Our study showed that group 3 loci carried more methylation in HCV-related HCCs than HBV-related and virus-negative HCCs. This was not merely attributed to age, because even though HCV-positive cases were older than HBV-positive cases, there were no age differences between HCV-positive and virus-negative HCC cases. In addition, we could not find any association between age and methylation level of group 3 loci for HCC tissues in the HCV-positive group (data not shown). Similarly, increased methylation levels at group 1 and group 2 loci in HCV-positive noncancerous liver could not be attributed to age because there were no age differences between HCV-positive and virus-negative patients. As it is believed that disruption of the balance between methylation pressure and the protective mechanisms may be responsible for the induction of aberrant DNA methylation,1 we can speculate that protection against the spread of methylation is weaker at group 1 loci and strongest at group 3 loci. However, chronic HCV infection may act as a powerful epi-mutagen and may induce methylation even at group 3 loci, making the group 3 loci unique HCV-associated events in hepatic carcinogenesis.
The data presented here also suggest that methylation causes disruption of a variety of genes and pathways during hepatocarcinogenesis, such as RB-related (p16, RIZ1), p53-related (HIC-1, Reprimo), WNT/APC (APC, SFRP2, CDH1), receptor-tyrosine kinase-associated (RASSF1A, RASSF2, SOCS-1), transforming growth factor beta signaling (RUNX3), and apoptosis-related pathways (CASP8). These disruptions are supposed to act in concert and may play an active role in HCC. It is well known that tumor cells need to accumulate several rate-limiting mutations for cancer development. In this regard, we can speculate that continuous exposure to an epi-mutagen, such as HCV, will induce the disruption of multiple genes and pathways for cancer development.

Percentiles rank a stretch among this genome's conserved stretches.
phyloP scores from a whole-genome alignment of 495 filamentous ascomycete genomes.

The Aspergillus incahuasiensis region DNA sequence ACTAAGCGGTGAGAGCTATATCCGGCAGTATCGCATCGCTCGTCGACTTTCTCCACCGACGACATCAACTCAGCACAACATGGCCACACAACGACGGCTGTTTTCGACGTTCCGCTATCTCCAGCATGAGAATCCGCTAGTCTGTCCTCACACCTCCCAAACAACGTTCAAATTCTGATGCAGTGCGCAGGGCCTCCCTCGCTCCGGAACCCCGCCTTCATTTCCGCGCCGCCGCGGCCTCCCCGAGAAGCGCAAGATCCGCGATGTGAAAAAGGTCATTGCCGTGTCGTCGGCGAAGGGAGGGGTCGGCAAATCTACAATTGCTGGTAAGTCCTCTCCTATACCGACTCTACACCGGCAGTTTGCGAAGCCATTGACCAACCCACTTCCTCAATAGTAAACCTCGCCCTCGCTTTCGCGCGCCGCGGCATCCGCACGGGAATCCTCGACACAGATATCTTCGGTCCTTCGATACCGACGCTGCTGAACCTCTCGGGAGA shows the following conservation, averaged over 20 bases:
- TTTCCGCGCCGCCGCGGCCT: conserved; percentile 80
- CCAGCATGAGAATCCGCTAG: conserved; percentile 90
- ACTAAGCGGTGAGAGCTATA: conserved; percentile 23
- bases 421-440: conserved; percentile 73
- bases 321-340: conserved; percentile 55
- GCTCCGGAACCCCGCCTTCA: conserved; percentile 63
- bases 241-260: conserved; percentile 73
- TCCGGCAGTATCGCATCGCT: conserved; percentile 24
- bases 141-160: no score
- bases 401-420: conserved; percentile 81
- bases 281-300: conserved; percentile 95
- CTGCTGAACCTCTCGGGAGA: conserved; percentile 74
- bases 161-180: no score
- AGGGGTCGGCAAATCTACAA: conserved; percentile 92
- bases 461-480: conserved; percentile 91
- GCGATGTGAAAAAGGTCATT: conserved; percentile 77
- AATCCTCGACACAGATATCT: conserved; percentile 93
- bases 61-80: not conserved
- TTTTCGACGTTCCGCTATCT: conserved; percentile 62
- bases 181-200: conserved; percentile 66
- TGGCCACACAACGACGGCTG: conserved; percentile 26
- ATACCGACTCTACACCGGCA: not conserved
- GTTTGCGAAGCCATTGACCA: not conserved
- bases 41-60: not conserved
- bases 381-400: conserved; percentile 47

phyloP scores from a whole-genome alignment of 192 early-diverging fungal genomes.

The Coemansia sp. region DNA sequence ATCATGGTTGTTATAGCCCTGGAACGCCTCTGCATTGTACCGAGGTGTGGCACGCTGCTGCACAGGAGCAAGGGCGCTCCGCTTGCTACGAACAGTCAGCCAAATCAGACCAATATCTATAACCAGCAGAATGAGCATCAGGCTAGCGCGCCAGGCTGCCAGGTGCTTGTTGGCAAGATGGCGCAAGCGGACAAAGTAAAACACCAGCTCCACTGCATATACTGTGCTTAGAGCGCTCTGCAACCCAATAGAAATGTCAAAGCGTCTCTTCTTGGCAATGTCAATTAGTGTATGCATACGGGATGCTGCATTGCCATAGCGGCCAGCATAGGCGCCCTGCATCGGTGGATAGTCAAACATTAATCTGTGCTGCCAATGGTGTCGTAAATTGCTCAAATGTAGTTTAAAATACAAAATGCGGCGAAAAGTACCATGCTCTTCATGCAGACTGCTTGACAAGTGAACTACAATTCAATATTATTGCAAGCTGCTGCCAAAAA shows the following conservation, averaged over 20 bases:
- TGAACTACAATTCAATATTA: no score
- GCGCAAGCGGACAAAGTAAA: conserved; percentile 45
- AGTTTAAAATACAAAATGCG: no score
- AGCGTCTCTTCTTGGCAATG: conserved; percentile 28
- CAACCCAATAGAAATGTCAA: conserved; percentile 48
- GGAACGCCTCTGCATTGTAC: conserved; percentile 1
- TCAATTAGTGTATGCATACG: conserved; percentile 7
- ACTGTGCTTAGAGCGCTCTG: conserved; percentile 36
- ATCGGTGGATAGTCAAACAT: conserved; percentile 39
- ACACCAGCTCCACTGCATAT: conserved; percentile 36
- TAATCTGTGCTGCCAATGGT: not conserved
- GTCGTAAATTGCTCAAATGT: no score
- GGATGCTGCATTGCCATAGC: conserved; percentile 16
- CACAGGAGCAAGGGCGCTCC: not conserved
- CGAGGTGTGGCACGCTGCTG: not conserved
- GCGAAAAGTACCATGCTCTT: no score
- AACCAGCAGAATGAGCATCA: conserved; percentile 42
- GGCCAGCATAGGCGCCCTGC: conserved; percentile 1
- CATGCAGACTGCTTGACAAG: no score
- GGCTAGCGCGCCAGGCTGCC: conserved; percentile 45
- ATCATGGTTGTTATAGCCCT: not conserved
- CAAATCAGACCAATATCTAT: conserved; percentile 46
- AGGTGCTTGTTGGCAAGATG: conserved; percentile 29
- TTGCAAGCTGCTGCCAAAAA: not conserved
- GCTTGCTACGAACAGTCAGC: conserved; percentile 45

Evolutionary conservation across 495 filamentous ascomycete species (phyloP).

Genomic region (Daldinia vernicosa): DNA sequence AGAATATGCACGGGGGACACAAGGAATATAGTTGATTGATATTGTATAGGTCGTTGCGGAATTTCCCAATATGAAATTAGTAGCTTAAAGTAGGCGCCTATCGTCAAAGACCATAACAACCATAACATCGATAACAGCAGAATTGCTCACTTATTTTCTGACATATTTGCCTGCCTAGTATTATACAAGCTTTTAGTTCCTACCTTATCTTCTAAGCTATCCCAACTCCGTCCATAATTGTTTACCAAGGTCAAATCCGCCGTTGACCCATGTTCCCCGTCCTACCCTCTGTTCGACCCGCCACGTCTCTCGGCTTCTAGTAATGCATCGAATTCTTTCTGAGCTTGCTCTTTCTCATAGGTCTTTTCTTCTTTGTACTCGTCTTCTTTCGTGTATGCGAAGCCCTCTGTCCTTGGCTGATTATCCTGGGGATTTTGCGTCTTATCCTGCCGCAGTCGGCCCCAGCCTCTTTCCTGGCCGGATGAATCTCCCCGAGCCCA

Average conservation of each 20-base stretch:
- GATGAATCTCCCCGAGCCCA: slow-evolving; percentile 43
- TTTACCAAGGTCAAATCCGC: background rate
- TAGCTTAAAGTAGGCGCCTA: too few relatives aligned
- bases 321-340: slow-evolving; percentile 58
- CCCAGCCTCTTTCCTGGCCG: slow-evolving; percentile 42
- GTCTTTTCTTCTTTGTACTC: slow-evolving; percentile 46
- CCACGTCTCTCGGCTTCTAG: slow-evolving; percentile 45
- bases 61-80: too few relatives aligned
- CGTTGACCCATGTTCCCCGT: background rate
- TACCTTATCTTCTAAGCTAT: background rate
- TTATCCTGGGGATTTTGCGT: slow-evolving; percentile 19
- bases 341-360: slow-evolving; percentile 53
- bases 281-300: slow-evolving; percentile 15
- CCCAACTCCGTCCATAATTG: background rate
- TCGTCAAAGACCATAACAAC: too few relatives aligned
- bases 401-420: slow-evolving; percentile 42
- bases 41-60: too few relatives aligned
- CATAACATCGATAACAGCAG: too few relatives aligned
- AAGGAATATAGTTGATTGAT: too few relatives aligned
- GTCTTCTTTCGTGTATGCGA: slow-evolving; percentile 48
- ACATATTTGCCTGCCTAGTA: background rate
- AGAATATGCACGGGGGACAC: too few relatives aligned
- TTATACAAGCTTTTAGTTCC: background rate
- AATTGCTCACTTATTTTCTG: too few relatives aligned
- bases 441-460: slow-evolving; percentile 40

In conclusion, we have provided data to suggest a potentially novel sequence of epigenetic changes that may conspire during HCC development. This process appears to be associated with viral infection and is more prominent in HCV than in HBV. Because HCV is a major cause of HCC, these data have clinical implications for the prevention of HCC, because epigenetic alterations are potentially reversible.12 We propose that the data presented here provide clues to develop improved risk assessment markers, and insight into potential prevention strategies for the subset of HCCs that develop through the epigenetic pathway.
- 7Genetic instability and aberrant DNA methylation in chronic hepatitis and cirrhosis: a comprehensive study of loss of heterozygosity and microsatellite instability at 39 loci and DNA hypermethylation on 8 CpG islands in microdissected specimens from patients with hepatocellular carcinoma. HEPATOLOGY 2000; 32: 970–979., , , , , .
Supplementary material for this article can be found on the H EPATOLOGY Web site ( http://interscience.wiley.com/jpages/0270-9139/suppmat/index.html ).
|hep22110-SupplTable1.pdf||9K||Supplemental Table 1:Comparison of methylation status between normal liver at age ≥65 yo and those <65 years of age|
|hep22110-SupplTable2.pdf||10K||Supplemental Table 2:Comparison of methylation status between normal liver and HBV-positive non-cancerous liver of HCC patients|
|hep22110-SupplTable3.pdf||11K||Supplemental Table 3:Differences in methylation levels at each locus between HCC and corresponding non-cancerous tissues in Group-A and Group-B HCC|
|hep22110-SupplTable4.pdf||13K||Supplemental table 4:Comparison of methylation status between HBV-related HCC and virus-negative HCC|
|hep22110-SupplementalFig.1.pdf||413K||Suppl Fig 1: Comparison of methylation densities|